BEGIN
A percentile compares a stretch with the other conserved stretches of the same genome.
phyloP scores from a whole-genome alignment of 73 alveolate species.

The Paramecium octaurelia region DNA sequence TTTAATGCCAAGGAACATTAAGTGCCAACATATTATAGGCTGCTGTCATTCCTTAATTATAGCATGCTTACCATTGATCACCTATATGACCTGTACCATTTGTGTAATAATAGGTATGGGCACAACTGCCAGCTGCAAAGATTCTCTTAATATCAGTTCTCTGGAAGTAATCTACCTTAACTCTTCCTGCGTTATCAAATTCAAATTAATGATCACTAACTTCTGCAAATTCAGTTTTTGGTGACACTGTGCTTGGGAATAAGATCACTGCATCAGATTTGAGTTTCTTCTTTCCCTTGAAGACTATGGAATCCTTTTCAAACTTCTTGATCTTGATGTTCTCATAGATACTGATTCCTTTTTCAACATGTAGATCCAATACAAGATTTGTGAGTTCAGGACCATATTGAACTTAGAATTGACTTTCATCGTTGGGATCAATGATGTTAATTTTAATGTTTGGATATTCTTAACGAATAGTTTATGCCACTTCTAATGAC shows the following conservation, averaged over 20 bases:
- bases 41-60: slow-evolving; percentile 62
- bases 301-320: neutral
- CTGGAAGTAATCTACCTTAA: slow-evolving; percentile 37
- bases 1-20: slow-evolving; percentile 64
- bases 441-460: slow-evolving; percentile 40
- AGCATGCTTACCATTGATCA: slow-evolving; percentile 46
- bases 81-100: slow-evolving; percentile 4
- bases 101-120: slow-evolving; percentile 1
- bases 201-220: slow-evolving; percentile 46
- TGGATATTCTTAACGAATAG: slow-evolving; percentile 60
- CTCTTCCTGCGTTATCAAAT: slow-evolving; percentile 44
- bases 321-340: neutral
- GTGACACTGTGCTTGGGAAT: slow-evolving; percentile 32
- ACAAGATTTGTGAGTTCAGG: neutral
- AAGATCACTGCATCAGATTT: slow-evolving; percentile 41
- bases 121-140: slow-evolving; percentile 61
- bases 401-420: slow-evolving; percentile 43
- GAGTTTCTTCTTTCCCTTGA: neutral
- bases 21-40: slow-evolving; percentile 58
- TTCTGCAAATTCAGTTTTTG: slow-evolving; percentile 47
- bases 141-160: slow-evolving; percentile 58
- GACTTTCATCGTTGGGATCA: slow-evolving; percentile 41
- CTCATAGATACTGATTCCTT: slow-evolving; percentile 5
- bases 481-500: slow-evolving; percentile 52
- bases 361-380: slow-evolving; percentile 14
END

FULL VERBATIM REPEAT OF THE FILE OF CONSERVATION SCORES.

A percentile compares a stretch with the other conserved stretches of the same genome.
phyloP scores from a whole-genome alignment of 73 alveolate species.

The Paramecium octaurelia region DNA sequence TTTAATGCCAAGGAACATTAAGTGCCAACATATTATAGGCTGCTGTCATTCCTTAATTATAGCATGCTTACCATTGATCACCTATATGACCTGTACCATTTGTGTAATAATAGGTATGGGCACAACTGCCAGCTGCAAAGATTCTCTTAATATCAGTTCTCTGGAAGTAATCTACCTTAACTCTTCCTGCGTTATCAAATTCAAATTAATGATCACTAACTTCTGCAAATTCAGTTTTTGGTGACACTGTGCTTGGGAATAAGATCACTGCATCAGATTTGAGTTTCTTCTTTCCCTTGAAGACTATGGAATCCTTTTCAAACTTCTTGATCTTGATGTTCTCATAGATACTGATTCCTTTTTCAACATGTAGATCCAATACAAGATTTGTGAGTTCAGGACCATATTGAACTTAGAATTGACTTTCATCGTTGGGATCAATGATGTTAATTTTAATGTTTGGATATTCTTAACGAATAGTTTATGCCACTTCTAATGAC shows the following conservation, averaged over 20 bases:
- bases 41-60: slow-evolving; percentile 62
- bases 301-320: neutral
- CTGGAAGTAATCTACCTTAA: slow-evolving; percentile 37
- bases 1-20: slow-evolving; percentile 64
- bases 441-460: slow-evolving; percentile 40
- AGCATGCTTACCATTGATCA: slow-evolving; percentile 46
- bases 81-100: slow-evolving; percentile 4
- bases 101-120: slow-evolving; percentile 1
- bases 201-220: slow-evolving; percentile 46
- TGGATATTCTTAACGAATAG: slow-evolving; percentile 60
- CTCTTCCTGCGTTATCAAAT: slow-evolving; percentile 44
- bases 321-340: neutral
- GTGACACTGTGCTTGGGAAT: slow-evolving; percentile 32
- ACAAGATTTGTGAGTTCAGG: neutral
- AAGATCACTGCATCAGATTT: slow-evolving; percentile 41
- bases 121-140: slow-evolving; percentile 61
- bases 401-420: slow-evolving; percentile 43
- GAGTTTCTTCTTTCCCTTGA: neutral
- bases 21-40: slow-evolving; percentile 58
- TTCTGCAAATTCAGTTTTTG: slow-evolving; percentile 47
- bases 141-160: slow-evolving; percentile 58
- GACTTTCATCGTTGGGATCA: slow-evolving; percentile 41
- CTCATAGATACTGATTCCTT: slow-evolving; percentile 5
- bases 481-500: slow-evolving; percentile 52
- bases 361-380: slow-evolving; percentile 14